Harry Styles is enjoying one of the year’s most successful albums – and his label plans to keep on pushing the record for at least the rest of the year.
Fine Line was the No.6 best-selling artist album of Q2, moving 63,159 copies in the quarter according to the Official Charts Company. It’s also the No.2 album of the year to date, with 218,993 copies moved so far, ahead of everything except Lewis Capaldi’s Divinely Uninspired To A Hellish Extent (376,138) juggernaut.
It leaves his label, Sony’s Columbia Records, nicely positioned for a Q4 push off the back of its Artist Marketing Campaign award for the Styles campaign at the Music Week Awards 2020.
So Columbia’s senior marketing manager Charlie Shawcross (pictured centre with audience development manager Andrew Bunton and senior audience development manager Corrina Kavanagh) talked us through their work with Styles so far – and what’s coming next…
Why do you think the Fine Line campaign was so successful?
“Fine Line is an album full of incredibly memorable songs and Harry is a special artist who can capture people’s imagination. So the campaign has been built around marrying these two things; delivering hit songs at appropriate times of year, with Harry driving conversation through his music videos and promo appearances. It sounds obvious, but it’s hard to do well and a lot of the campaign’s success has been down to getting this right consistently on a global scale. It's been a very collaborative campaign, and Harry and his management team at Full Stop have been incredible to work with. On top of this, there have been a lot of marketing ideas developed around song lyrics and the music videos, and the fans have really got involved with these and taken ownership of them. With the imaginary island of Eroda in particular, it felt like the fans were creating something in conjunction with Harry and the label, which was fun to be a part of and it created its own momentum.”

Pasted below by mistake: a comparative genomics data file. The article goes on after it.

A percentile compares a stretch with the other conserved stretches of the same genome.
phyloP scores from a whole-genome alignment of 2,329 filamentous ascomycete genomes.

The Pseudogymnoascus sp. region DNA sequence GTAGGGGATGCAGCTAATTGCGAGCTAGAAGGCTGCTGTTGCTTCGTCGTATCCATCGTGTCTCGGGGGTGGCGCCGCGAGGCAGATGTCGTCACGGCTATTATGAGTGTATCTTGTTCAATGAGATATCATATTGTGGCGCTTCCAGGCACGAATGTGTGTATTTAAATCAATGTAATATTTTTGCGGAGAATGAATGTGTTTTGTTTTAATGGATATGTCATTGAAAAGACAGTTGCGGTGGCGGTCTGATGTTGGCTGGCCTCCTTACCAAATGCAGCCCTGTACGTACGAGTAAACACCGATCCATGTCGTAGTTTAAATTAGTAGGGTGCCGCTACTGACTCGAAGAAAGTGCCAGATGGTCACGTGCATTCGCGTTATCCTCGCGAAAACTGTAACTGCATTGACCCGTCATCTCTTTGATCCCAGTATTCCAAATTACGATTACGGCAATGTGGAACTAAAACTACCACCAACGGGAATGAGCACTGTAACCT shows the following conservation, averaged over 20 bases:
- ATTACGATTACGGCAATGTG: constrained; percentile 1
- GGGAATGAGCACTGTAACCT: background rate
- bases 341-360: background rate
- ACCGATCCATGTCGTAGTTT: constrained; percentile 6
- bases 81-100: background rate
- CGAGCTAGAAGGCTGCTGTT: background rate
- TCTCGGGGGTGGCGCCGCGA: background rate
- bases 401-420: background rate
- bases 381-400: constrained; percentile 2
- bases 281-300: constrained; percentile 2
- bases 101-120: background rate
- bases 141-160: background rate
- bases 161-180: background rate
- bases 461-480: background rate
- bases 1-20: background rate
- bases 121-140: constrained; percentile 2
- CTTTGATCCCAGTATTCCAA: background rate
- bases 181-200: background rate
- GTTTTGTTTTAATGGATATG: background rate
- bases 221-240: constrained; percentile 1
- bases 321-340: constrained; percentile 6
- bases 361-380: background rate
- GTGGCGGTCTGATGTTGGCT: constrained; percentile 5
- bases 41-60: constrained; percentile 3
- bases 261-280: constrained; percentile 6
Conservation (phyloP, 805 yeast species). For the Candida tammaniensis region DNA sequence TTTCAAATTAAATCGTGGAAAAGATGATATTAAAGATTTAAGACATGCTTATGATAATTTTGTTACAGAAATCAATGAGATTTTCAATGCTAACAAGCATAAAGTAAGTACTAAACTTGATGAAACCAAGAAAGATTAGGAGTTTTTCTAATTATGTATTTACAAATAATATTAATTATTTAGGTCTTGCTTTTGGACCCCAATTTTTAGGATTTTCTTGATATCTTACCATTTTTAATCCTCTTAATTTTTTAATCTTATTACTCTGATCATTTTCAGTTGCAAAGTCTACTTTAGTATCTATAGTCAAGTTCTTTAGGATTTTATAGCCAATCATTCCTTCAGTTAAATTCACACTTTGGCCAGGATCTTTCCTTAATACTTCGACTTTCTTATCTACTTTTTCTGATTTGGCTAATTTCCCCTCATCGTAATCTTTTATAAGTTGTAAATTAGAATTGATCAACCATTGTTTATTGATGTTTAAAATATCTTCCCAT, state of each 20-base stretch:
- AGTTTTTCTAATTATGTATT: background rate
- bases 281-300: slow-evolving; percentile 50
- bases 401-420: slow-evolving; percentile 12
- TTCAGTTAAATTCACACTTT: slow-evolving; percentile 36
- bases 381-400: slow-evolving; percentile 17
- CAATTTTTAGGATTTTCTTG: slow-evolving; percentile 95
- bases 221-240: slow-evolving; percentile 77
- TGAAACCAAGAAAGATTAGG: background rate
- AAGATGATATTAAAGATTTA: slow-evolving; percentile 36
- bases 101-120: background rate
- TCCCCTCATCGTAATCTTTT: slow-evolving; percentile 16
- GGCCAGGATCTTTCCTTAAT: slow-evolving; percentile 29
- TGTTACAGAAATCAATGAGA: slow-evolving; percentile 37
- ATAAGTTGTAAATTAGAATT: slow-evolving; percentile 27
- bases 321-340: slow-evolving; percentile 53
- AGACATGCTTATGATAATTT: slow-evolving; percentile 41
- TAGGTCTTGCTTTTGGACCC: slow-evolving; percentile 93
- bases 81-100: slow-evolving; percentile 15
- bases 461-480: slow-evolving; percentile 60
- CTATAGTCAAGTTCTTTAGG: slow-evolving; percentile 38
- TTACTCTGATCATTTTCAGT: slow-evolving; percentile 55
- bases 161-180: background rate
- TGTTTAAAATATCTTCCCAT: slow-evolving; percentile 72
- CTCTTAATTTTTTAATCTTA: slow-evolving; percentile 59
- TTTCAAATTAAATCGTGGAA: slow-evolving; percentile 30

The album was released right at the end of last year - what special challenges did that present and how did you deal with them?
“With the album out on December 13, we knew it was going to be one of the most competitive chart weeks of the year, in which physical album sales massively over-index in the chart and the streaming market is crowded with Christmas music. So, with the streaming market squeezed, Harry put on a pop-up shop in Camden to drive physical sales and Christmas gifting, manufacturing special album formats which we sold in-store. We also organised a London underplay for the week of release, offering fans the option to bundle albums with tickets. Both initiatives helped to boost our December sales and keep Harry visible at a very busy time of year.”
And what are your plans for Harry in the future?
“We’ve got a few more things up our sleeve for the rest of the year, but you’ll have to wait and see. Giving the fans mysteries to unravel has been an important part of the campaign, so we’re going to keep our cards close to our chest for the time being…”